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Law school professors challenge nomination

In this photo taken Nov. 17, 2016, Sen. Jeff Sessions, R-Ala. speaks to media at Trump Tower in New York. President-elect Donald Trump has picked Sessions for the job of attorney general. (AP Photo/Carolyn Kaster)

In this photo taken Nov. 17, 2016, Sen. Jeff Sessions, R-Ala. speaks to media at Trump Tower in New York. President-elect Donald Trump has picked Sessions forĀ  attorney general. (AP Photo/Carolyn Kaster)

ALBUQUERQUE, N.M. — A handful of University of New Mexico law school professors have joined hundreds of their peers in protesting the nomination of Sen. Jeff Sessions, R-Ala., as U.S. attorney general.

As reported by The Washington Post, about 1,100 professors in 170 schools in 48 states signed a letter protesting Sessions’ nomination. That letter also will be used in a full-page newspaper ad aimed at the Senate Judiciary Committee, which is to hold confirmation hearings for Sessions on Jan. 10 and 11. Sessions is President-elect Donald Trump’s choice for attorney general.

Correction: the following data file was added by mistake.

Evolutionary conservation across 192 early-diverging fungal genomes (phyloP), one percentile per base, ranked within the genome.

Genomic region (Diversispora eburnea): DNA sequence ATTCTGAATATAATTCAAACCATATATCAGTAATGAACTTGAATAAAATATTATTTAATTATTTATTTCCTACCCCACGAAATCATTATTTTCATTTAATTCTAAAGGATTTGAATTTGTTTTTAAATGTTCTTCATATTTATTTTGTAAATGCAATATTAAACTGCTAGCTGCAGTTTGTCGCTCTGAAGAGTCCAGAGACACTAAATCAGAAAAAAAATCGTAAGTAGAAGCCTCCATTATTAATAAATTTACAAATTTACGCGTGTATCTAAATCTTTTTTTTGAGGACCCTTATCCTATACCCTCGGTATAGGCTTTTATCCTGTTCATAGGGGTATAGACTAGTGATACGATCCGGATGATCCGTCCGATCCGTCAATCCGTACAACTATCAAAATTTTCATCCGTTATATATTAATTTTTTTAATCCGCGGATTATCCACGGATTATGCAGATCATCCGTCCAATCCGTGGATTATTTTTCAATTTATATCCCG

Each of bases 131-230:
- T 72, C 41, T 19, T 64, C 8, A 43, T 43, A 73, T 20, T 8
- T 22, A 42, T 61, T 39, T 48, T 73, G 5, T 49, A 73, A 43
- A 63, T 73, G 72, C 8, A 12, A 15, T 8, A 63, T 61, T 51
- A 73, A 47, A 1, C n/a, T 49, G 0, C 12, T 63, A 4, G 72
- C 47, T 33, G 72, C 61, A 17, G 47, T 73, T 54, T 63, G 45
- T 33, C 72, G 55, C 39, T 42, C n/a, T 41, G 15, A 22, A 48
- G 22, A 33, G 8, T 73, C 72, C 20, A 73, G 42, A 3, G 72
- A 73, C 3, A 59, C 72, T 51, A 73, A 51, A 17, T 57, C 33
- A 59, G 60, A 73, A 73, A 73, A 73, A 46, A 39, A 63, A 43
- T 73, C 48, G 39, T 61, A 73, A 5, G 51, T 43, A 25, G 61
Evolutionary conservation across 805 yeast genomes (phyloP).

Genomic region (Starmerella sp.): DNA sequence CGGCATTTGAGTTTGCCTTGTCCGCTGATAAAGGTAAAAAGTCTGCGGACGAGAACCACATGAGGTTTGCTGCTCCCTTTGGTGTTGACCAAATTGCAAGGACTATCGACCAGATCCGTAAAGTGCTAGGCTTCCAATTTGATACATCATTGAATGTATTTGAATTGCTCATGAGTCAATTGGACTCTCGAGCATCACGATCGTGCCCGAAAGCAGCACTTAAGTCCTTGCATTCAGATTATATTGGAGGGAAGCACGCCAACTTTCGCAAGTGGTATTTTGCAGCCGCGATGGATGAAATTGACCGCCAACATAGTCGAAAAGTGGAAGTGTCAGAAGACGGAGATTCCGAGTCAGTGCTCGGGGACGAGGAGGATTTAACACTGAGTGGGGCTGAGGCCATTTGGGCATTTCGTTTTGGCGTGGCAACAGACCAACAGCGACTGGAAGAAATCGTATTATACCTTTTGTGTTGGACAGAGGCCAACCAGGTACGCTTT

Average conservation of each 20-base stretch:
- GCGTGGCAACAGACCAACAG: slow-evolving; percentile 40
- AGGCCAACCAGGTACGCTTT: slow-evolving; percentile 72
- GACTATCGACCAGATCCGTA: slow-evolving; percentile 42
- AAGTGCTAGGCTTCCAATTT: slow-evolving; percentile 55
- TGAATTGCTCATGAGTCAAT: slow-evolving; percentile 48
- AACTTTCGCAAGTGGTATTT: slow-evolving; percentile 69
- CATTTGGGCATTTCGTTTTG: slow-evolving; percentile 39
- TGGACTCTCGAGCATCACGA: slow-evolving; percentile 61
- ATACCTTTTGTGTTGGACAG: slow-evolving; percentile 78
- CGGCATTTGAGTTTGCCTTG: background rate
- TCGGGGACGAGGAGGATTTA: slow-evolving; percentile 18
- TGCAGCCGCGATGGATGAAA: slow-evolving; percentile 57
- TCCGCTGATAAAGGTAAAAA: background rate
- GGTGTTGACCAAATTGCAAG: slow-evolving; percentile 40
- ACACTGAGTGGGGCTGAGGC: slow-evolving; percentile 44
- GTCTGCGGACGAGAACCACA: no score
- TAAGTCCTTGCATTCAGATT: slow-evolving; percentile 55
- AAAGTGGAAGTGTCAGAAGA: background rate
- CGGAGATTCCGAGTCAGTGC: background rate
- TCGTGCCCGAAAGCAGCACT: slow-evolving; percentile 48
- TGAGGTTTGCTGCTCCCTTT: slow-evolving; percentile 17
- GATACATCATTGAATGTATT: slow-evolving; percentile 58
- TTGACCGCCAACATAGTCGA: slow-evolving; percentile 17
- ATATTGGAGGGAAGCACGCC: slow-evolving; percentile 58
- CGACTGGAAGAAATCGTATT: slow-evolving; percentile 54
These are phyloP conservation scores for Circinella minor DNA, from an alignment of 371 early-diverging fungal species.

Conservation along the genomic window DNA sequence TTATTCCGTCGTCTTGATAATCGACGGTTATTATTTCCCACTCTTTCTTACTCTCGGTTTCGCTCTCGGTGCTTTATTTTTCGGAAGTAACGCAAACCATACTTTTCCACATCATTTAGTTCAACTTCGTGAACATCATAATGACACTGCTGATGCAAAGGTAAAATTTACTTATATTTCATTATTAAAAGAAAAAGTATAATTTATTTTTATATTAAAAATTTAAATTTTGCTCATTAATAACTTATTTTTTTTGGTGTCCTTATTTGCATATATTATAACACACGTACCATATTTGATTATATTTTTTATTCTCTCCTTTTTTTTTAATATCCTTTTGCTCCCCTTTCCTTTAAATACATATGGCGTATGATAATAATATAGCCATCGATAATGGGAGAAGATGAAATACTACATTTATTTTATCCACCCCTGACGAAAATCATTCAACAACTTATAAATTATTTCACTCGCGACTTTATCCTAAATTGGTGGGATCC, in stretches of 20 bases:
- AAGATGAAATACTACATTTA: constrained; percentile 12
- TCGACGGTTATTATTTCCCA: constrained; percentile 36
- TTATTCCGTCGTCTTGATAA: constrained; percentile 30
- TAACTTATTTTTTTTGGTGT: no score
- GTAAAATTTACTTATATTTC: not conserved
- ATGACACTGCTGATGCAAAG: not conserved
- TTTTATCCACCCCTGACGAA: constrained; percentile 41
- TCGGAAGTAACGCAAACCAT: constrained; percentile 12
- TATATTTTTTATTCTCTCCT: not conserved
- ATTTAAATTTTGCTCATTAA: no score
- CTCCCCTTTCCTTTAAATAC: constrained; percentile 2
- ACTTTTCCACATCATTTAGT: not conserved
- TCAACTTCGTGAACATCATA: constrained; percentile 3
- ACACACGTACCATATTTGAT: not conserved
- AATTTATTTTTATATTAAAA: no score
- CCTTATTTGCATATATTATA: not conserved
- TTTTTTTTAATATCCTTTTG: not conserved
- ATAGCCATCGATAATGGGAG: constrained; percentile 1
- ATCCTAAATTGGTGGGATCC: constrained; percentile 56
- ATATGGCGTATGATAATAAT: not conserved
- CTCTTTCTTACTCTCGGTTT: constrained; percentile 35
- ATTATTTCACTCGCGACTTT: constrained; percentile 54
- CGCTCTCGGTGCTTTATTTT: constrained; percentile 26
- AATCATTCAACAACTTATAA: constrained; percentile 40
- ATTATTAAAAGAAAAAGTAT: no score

“As law faculty who work every day to better understand the law and teach it to our students, we are convinced that Jeff Sessions will not fairly enforce our nation’s laws and promote justice and equality in the United States. We urge you to reject his nomination,” the letter read.

Among the professors’ criticisms of Sessions, they referenced a rejection of Sessions for a federal judgeship in 1986. They also listed what they said is Sessions’ prosecution of three civil rights activists in 1985 in Alabama, and “repeated opposition to legislative efforts to promote the rights of women and members of the LGBTQ community.”

Sessions and his supporters, including Larry Thompson, a former U.S. deputy attorney general, have said he is not racist. He also has support from the National Sheriffs’ Association and the Fraternal Order of Police.

The letter includes faculty members from prestigious private schools, such as Yale and Stanford, and public institutions, such as UCLA and UNM. In total, 11 professors from UNM had added their name to the list as of Tuesday afternoon.

Margaret Montoya, an emerita professor of law at UNM, is one of those who signed locally. She said Sessions’ history is troubling and that he has been a “gleeful opponent of civil rights.” “What’s important about the attorney general is that that person has to be able to speak and be a unifier,” Montoya said. “I don’t see that Jeff Sessions has any of those inclinations.”

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